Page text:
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Where candidates stand on the cops

September 10, 2001

With the mayoral primary tomorrow, here's a quick look at how each candidate stands on police issues.

Democrats: Mark Green. Although perceived as anti-police, Green says he's actually anti-brutality. As public advocate, he sued the Police Department and former Commissioner Howard Safir for withholding the records of officers who were found guilty of misconduct but went unpunished. He also demanded that Safir resign after the fatal shooting of Amadou Diallo.

But since declaring his candidacy, it's been difficult to pin Green down on such issues as whether he'd return the officers who shot Diallo to patrol. When, earlier this year, former Commissioner Patrick V. Murphy endorsed Green and then, in response to a question, offered that he'd send the four white officers to low-crime Staten Island, Green immediately disassociated himself from Murphy's remarks.

More recently, Green issued a well-publicized report criticizing Mayor Rudolph Giuliani for intervening in the department's disciplinary proceedings of the Diallo officers, who remain on modified assignment without their guns. But when asked what he himself would do if elected mayor, Green has refused to say.

Perhaps coincidentally, Green's most famous law enforcement booster, former Commissioner Bill Bratton, vanished when Green issued his Diallo report. After Bratton surfaced in Los Angeles the next week, the reason became apparent. Bratton said he favored returning the officers to full duty.

WouldGreen reappoint Bratton police commissioner? That's the $64,000 question. Green remains coy, but a top aide recently told One Police Plaza the answer is yes.

Freddy Ferrer. The Bronx borough president, with his so-called black and Latino coalition, was first, and loudest, in calling for the Diallo officers' firing. He's also blaming Bratton for dismantling community policing - whatever that is - and for the death in 1994 of Anthony Baez by Officer Francis Livoti when Bratton was commissioner.

But back in 1997 when he ran unsuccessfully for mayor, Ferrer announced he would appoint Bratton's first deputy, John Timoney, police commissioner. He told One Police Plaza then, "John's a cop's cop." Now, with no explanation, Ferrer says he's ruled out Timoney, who is currently police commissioner of Philadelphia.

Ferrer now says he'll pick his police commissioner from the Police Department's current ranks and says he'd consider First Deputy Joe Dunne and Chief of Department Joe Esposito as well as other top commanders.

One of those says of Ferrer: "He's full of it. He's never even met me."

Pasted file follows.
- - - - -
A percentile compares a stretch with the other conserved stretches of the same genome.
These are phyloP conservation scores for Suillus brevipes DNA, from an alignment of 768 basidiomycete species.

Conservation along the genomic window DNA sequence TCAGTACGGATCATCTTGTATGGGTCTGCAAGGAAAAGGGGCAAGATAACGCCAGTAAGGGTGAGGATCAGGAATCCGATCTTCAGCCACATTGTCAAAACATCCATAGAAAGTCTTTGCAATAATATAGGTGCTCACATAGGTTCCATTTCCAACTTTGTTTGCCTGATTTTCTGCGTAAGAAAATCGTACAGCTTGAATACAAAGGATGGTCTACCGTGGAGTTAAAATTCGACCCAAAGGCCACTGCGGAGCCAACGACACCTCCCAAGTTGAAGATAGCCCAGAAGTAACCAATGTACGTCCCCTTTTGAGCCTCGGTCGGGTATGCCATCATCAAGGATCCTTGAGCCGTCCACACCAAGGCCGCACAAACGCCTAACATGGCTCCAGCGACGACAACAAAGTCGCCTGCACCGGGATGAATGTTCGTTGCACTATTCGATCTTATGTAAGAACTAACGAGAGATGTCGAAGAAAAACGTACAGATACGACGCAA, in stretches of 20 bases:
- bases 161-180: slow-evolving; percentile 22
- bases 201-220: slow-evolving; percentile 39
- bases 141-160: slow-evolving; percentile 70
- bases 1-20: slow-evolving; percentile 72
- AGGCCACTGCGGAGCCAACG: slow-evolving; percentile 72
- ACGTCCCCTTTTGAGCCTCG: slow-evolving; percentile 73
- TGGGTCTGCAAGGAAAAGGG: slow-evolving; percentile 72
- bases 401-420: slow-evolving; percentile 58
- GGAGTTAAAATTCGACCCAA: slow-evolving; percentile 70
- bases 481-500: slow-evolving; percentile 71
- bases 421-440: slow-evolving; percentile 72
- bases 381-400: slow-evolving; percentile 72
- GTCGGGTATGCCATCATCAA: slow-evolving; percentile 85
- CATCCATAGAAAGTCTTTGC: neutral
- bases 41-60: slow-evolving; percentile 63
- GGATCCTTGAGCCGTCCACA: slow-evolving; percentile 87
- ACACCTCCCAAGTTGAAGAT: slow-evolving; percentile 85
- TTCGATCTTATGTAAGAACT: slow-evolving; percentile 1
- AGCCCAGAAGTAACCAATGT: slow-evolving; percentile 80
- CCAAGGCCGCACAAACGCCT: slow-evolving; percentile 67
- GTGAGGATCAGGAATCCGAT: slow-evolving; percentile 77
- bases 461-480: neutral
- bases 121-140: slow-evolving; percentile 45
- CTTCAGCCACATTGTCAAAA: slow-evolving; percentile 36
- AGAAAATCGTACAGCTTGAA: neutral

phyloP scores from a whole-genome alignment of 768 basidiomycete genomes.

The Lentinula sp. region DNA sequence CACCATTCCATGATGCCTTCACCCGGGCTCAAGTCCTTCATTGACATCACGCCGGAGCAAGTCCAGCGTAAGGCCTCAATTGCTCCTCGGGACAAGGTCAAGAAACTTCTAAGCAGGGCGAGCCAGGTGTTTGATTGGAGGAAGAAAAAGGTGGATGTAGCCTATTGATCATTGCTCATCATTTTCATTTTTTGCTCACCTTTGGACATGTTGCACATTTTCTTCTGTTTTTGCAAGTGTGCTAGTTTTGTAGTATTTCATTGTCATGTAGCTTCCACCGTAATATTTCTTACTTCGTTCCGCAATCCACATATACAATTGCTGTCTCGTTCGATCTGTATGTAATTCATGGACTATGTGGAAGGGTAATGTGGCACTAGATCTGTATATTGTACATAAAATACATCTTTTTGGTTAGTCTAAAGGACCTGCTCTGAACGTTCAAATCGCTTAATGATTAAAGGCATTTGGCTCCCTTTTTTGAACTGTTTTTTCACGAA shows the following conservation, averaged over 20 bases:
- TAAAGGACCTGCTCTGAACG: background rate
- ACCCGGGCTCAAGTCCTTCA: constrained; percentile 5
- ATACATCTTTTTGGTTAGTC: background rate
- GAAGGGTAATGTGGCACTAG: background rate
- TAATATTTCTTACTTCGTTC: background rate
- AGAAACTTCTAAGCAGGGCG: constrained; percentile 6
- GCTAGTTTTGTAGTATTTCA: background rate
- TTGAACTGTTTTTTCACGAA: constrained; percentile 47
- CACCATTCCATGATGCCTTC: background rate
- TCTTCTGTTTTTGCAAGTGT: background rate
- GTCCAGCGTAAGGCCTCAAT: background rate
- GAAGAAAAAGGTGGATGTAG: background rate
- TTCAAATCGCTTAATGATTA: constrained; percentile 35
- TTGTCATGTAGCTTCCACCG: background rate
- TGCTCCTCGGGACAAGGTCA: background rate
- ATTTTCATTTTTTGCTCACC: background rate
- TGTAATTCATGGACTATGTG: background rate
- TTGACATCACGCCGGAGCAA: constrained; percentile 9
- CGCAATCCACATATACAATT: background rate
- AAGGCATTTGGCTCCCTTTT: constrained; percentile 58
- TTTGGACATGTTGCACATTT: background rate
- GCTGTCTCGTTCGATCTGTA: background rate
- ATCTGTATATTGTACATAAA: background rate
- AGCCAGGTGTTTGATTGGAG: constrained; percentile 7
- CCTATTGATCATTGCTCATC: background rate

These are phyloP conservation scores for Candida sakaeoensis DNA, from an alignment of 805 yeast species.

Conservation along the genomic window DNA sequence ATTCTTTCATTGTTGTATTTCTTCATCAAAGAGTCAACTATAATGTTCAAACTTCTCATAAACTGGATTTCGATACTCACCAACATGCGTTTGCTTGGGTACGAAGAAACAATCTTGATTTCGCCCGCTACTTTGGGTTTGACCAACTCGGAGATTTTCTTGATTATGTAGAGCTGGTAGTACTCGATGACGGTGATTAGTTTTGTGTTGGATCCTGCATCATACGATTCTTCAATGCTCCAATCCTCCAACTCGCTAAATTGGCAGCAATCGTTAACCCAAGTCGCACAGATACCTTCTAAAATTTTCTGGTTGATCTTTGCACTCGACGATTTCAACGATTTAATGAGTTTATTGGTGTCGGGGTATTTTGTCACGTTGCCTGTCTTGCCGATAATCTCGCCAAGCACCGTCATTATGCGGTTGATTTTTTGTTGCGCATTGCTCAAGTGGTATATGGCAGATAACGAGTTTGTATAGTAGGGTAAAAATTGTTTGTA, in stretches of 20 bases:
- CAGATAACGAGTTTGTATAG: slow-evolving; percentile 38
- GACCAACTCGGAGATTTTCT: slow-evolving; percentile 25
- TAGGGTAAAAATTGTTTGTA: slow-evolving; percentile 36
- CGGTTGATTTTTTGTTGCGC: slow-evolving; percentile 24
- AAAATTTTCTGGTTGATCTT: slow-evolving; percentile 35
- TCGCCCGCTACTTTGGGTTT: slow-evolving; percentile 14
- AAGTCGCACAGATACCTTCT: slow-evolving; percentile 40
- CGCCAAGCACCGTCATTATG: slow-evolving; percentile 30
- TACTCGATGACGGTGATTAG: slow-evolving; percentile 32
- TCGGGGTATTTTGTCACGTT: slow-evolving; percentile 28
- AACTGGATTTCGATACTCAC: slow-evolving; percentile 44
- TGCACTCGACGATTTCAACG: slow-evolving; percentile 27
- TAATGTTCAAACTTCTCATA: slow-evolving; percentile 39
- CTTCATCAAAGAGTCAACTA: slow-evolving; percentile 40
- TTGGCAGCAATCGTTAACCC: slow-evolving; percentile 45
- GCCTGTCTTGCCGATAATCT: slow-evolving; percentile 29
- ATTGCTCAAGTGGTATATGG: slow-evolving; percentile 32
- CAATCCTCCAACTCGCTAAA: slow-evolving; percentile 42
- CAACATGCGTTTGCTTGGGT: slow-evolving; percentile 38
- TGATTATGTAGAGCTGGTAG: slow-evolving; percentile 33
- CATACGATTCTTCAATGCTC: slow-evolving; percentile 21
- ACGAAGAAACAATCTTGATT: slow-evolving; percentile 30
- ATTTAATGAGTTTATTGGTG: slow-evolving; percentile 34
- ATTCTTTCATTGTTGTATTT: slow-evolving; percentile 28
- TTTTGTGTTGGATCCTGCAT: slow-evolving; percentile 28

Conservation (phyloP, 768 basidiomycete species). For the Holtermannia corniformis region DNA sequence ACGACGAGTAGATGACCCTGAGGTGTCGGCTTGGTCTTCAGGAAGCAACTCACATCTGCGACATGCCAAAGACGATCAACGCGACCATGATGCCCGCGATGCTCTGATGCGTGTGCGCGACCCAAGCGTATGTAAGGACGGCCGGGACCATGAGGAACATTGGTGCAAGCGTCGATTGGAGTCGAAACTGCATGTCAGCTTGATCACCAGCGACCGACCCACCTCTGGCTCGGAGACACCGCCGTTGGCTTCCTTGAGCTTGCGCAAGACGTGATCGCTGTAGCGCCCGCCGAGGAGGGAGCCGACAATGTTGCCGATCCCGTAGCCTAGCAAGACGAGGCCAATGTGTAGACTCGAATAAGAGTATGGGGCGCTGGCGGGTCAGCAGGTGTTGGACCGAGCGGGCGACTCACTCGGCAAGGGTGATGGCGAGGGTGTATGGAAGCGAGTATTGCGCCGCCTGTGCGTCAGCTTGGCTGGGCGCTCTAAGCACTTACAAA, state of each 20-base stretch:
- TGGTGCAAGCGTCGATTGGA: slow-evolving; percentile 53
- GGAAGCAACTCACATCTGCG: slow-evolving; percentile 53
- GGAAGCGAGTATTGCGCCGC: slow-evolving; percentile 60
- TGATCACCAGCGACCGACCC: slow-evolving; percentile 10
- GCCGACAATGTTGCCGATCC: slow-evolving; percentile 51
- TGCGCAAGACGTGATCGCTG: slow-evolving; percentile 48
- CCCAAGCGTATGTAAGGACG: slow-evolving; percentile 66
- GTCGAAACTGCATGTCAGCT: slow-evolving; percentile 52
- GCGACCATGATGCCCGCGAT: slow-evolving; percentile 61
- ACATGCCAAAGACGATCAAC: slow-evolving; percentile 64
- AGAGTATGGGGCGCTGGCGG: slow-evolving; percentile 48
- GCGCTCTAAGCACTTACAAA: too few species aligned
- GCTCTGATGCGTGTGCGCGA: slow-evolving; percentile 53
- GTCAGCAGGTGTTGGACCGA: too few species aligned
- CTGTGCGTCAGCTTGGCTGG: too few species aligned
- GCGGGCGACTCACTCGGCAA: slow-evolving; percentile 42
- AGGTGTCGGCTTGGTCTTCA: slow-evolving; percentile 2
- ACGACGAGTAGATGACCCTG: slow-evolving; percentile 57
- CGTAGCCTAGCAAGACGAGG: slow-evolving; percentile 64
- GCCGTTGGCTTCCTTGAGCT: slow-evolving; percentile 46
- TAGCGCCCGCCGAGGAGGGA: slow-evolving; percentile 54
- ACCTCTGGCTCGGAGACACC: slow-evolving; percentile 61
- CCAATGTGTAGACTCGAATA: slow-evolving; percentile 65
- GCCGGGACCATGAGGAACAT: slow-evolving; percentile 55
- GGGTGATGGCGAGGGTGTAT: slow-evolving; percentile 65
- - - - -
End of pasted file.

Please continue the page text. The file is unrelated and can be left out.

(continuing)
Alan Hevesi. Probably the word that best describes the city comptroller when it comes to police issues is "clueless." Hevesi said he "didn't get it" about Diallo, meaning he didn't understand why people - blacks in particular - wereso offended. He also said he'd consider appointing Bratton police commissioner, suggesting he hasn't given the matter much thought. (Can you imagine a mayor appointing a police commissioner who backed another candidate?)

Still, being an intelligent man who knows nothing about the department is not necessarily a handicap. Former Mayor Edward Koch didn't know anything, either. Instead, he took the advice of Manhattan District Attorney Robert Morgenthau and appointed Robert McGuire, who was considered an outstanding police commissioner.

Peter Vallone. The City Council speaker obtained the support of every police union because he bottled up a bill from the council's Public Safety Committee to impose stricter discipline on officers. Need anyone say more?

Republicans: Both Michael Bloomberg and Herman Badillo decry the department's secrecy under Giuliani. Bloomberg says he believes in "an open department" and presents himself as a professional manager, lacking expertise in police issues. Instead, he says he would rely on police experts he knows to select a commissioner whose "values and ethics" Bloomberg shares.

His police brain trust includes Safir, McGuire, former Deputy Commissioner Ed Norris, now police commissioner of Baltimore, and former Commissioner Ray Kelly, with whom Bloomberg is said to be especially close. Bloomberg says his brain trust has advised him to maintain such specialized units as Street Crime, despite allegations that its rapid expansion led to Diallo's death.

As for the Diallo officers, Bloomberg says, "Legally, you cannot fire them. I personally would not put them on the streets with a gun. I'd find a way to avoid that if I possibly could. It sends the wrong message."

Herman Badillo. He says department secrecy under Giuliani and Safir led to racial polarization. "Secrecy hurts the department," he said. "You can't have a city agency that acts like the CIA."

Badillo also criticizes Giuliani's and Safir's refusal to meet with members of minority communities they dislike, specifically the Rev. Al Sharpton.

"Ridiculous," Badillo said. "You have to talk to your opponents."

He says the minority community's "lack of trust" in Safir helped fuel the Diallo demonstrations. "Controversial situations can be alleviated by trust built up in the form of good relations with the community that the mayor and Safir never had," Badillo said.

 

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© 2001 Newsday, Inc. Reprinted with permission.